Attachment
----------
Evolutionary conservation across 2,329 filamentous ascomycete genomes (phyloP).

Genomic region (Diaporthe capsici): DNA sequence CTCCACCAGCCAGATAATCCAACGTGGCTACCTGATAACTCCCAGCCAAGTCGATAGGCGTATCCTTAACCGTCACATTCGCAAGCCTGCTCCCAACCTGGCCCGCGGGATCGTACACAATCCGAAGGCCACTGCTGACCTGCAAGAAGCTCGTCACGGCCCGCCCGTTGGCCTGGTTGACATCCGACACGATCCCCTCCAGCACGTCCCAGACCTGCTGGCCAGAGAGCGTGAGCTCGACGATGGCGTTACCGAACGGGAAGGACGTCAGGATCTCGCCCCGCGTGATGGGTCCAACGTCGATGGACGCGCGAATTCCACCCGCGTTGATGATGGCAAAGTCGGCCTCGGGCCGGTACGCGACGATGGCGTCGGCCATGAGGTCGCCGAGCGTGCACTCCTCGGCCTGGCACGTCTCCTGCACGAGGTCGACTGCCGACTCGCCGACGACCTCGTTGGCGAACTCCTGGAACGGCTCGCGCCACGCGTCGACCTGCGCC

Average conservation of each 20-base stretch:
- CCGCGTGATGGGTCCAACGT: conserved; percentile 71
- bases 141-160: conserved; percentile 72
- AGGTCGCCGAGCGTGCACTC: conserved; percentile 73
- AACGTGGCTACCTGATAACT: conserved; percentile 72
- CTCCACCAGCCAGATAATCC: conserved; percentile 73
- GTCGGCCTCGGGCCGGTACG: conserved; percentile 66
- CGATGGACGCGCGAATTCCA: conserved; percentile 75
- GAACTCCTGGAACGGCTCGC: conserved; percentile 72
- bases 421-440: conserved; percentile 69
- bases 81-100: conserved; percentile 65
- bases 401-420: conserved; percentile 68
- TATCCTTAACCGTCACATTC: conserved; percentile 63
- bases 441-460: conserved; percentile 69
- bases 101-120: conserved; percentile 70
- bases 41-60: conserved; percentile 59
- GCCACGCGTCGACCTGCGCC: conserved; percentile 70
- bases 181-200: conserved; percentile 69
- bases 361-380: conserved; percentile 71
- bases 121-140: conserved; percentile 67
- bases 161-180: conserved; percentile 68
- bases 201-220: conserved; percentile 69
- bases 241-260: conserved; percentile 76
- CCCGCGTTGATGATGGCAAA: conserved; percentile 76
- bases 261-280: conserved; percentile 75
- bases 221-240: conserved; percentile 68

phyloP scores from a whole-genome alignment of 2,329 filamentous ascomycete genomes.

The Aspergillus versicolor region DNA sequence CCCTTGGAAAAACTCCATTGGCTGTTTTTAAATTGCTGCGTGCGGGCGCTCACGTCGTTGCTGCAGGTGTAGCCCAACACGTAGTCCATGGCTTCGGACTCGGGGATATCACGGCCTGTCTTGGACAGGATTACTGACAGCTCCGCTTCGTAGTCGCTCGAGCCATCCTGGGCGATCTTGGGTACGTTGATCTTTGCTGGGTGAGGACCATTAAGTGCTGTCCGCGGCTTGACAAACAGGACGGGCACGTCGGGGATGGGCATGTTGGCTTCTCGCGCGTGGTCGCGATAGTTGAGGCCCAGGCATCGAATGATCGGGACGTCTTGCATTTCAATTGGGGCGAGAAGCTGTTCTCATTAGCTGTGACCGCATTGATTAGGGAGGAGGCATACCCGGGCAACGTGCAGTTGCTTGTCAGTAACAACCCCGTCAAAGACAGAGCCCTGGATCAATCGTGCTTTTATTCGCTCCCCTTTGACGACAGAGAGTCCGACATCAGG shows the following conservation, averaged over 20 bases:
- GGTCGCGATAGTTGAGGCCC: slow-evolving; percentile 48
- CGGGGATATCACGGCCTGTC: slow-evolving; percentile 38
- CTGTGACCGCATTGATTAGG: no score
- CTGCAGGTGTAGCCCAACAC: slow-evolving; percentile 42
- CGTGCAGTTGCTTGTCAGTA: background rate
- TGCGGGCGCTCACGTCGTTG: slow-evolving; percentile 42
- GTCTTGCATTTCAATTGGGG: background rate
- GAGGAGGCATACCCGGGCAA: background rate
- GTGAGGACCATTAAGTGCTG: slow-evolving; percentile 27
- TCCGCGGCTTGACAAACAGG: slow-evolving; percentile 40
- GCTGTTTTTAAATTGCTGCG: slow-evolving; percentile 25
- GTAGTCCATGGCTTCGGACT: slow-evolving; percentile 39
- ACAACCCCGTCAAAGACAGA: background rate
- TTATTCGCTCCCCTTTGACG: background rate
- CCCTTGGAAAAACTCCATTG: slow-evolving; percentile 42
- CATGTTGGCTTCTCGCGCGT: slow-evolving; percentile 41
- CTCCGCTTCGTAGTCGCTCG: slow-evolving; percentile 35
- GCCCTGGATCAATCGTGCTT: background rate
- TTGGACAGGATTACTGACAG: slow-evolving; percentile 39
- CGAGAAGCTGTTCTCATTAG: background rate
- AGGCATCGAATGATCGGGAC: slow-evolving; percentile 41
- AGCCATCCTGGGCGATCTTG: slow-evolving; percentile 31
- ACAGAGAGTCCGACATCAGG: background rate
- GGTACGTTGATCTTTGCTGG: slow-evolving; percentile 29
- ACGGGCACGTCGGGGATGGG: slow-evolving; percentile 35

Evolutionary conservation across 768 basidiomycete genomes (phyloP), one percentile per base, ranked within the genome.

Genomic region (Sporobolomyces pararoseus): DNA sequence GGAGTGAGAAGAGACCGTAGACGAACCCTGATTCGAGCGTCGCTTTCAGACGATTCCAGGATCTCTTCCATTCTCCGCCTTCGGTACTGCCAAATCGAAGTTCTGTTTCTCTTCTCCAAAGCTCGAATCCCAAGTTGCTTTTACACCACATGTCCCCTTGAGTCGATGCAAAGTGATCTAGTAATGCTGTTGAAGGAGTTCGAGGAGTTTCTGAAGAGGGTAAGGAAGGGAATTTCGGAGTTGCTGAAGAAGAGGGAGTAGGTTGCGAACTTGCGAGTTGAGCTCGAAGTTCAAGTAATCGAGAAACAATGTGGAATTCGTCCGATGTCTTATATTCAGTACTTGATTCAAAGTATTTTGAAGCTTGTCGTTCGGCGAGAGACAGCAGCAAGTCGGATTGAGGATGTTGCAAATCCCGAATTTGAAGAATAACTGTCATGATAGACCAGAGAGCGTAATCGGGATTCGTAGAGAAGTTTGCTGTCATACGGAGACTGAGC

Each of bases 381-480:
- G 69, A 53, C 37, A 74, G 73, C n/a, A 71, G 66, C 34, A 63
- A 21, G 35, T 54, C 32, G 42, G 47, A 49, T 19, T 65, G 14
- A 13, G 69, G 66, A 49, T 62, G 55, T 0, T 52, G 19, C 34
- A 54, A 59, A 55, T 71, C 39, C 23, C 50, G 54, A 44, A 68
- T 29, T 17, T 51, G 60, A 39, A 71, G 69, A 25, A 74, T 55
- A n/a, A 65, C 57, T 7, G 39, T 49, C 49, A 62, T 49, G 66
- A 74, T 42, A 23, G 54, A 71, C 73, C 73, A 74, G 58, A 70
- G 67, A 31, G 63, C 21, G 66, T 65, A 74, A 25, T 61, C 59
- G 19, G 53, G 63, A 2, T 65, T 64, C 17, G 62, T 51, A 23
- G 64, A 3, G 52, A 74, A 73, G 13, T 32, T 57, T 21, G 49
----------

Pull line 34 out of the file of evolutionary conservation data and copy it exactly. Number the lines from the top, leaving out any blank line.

- CTGCAGGTGTAGCCCAACAC: slow-evolving; percentile 42